The most I’ve ever spent on a pair of sneakers was $250 when Nike SB released a limited-edition sneaker for rapper MF Doom in 2007. These were the days when skate shops were allowed to charge whatever they wished for a pair of shoes. I didn’t know the “Dooms” would cost that much until I got to the register, but I still coughed up the money. At the time, it seemed like a lot to drop on sneakers—and, truthfully, it still is—but it pales in comparison to the $400 that Jordan Brand’s asking for the “Snakeskin” Air Jordan IVs that are set to come out this weekend.
My biggest issue with these Jordans, which are part of the brand’s “Pinnacle” series—which started last year when the brand introduced a $400 Air Jordan 1 with premium leather and gold-plated accents—isn’t just the fact that they retail for $400. Sure, they’ve been upgraded with better materials, but what’s the point of buying a luxury pair of Air Jordans? I know that the Air Jordan II, which was made in Italy, was originally designed as a high-end pair of basketball sneakers. The Air Jordan IV retailed at $100, which translates to roughly $197 in 2016, thanks to inflation. That’s not too far from the price of “Remastered” Air Jordan IVs that they’ve been selling as of late. In fact, that $200 price tag isn’t too far from the current price, $200, of the newest Air Jordan, the XXX.
Giving the sneaker this “Pinnacle” upgrade, while doubling the price of the shoe, only opens the gate for sportswear companies to sell more and more expensive sneakers. That’s if people are willing to pay that much, however. The $400 Air Jordans just aren't good. They’re trying to turn an already great sneaker into something better and completely failing in the process. There are so many ways that Jordan Brand can make a higher-priced sneaker and do it tastefully. Throwing snakeskin and gold-plated accents on one of their most cherished sneakers isn’t the right way.
I don’t understand the concept of taking a a sportswear shoe that sells off the nostalgia of Michael Jordan wearing them during his glory days in the NBA and turning it into a luxury shoe.
Jordan Brand and Nike have long known that consumers will nearly pay whatever price is placed upon a shoe, not just because of the perceived superiority of the products from a performance viewpoint, but because of the attached cool that the Swoosh or Jumpman logo give them.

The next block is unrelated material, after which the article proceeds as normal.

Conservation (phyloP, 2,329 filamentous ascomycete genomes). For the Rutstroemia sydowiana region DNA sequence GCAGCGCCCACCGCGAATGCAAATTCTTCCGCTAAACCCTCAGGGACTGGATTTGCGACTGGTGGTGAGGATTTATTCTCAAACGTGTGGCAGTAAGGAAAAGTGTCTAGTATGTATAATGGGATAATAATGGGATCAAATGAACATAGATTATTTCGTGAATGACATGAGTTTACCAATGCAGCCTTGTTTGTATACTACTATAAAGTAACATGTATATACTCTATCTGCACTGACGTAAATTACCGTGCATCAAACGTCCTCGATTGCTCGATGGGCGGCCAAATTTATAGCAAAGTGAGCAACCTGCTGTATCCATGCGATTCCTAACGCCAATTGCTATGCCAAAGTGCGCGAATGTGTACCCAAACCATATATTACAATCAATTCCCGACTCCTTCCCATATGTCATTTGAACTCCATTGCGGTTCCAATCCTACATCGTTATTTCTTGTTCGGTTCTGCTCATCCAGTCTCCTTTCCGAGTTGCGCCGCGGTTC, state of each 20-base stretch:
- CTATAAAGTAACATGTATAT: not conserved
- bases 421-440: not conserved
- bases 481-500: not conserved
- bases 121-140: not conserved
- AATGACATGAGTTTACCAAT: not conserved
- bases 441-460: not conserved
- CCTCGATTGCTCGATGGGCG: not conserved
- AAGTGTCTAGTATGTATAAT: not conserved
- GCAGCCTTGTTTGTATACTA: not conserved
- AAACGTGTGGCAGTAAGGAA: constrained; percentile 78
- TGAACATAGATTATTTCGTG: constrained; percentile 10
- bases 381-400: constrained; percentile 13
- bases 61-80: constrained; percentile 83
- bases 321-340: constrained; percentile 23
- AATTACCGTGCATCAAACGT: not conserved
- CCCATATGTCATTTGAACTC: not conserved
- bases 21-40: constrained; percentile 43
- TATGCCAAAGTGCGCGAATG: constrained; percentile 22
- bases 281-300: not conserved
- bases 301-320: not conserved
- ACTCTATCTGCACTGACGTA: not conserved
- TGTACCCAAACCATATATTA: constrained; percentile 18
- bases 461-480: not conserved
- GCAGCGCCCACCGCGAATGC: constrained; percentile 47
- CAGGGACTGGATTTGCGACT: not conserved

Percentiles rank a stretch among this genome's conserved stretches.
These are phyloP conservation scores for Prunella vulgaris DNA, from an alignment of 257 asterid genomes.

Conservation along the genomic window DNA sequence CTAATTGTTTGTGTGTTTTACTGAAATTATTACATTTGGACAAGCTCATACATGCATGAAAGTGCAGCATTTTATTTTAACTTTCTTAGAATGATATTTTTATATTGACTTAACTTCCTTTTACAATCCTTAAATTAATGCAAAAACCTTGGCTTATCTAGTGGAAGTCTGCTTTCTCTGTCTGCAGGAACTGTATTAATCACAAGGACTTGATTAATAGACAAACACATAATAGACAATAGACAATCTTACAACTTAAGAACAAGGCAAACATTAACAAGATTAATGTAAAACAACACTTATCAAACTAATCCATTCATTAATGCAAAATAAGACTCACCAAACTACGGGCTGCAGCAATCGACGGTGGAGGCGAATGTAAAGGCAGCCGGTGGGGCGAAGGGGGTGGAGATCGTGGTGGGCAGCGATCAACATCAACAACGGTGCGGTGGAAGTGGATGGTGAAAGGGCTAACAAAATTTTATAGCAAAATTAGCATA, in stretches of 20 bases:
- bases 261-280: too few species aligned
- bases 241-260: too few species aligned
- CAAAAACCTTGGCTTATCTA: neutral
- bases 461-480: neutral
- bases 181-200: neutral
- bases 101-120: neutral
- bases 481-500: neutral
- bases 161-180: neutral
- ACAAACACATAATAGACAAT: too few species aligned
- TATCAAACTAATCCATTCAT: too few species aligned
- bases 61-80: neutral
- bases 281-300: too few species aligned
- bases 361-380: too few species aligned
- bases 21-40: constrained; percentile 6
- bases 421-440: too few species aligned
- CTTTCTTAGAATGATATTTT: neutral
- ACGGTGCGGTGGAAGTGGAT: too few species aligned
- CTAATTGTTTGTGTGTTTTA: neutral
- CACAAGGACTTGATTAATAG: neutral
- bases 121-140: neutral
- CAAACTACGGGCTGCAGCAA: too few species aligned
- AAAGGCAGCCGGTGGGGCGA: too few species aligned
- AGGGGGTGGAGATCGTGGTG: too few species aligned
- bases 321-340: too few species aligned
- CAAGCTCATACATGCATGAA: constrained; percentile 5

But on the flipside, sneaker consumers will always complain about the price of shoes, before—even if it’s done begrudgingly—doling over a couple hundred dollars. I just don’t see the appeal of spending $400 on a sneaker that looks like a replicated version of the custom footwear that people such as JBF Customs would make, as they’d deconstruct Air Jordans and rebuild them with exotic materials. It’s a bad trend that’s already run its course, and it seems weird that Jordan Brand is jumping on the bandwagon this late. At least the sneakers from JBF were handmade from real exotic leathers. These Jordans? Not so much.
There will always be a market for luxury goods, and brands such as Hender Scheme have reinterpreted classic sneaker designs into high-end dress shoes. But the reason we love sports footwear is because they’re designed for sports. A “Snakeskin” Air Jordan IV completely defeats the purpose of Tinker Hatfield designing a shoe for Michael Jordan to play basketball at the highest level in. And the price tag makes it even more odd.
Sneakers are already reselling for $400 or more on a regular basis, and it feels like Jordan Brand is taking advantage of this fact just to open up its consumer to a higher price point, when it’s not really necessary.
This doesn’t mean that there isn’t a place for high-fashion designers to give their takes on sportswear shoes and have them retail for crazy money. Look at the Public School x Air Jordan XII, which was priced at $300. But Public School added cachet to the silhouette it worked on, and it justified the suggested retail price. The materials used only bettered the XIIs design—not cheapening it like the Pinnacle IVs—and they were very limited. You’re not only paying for the raw materials and elevated design, but also the exclusivity of owning a rare Air Jordan. The same can be said for the Stan Smiths designed by Raf Simons, or even the $370 New Balances, which are Made in USA of Horween Leather.
We’re entering an area where we’ll look back in 10 years and say to ourselves, “What the fuck were they thinking?” But maybe by then, $400 sportswear sneakers will be the norm. I sure as hell hope not.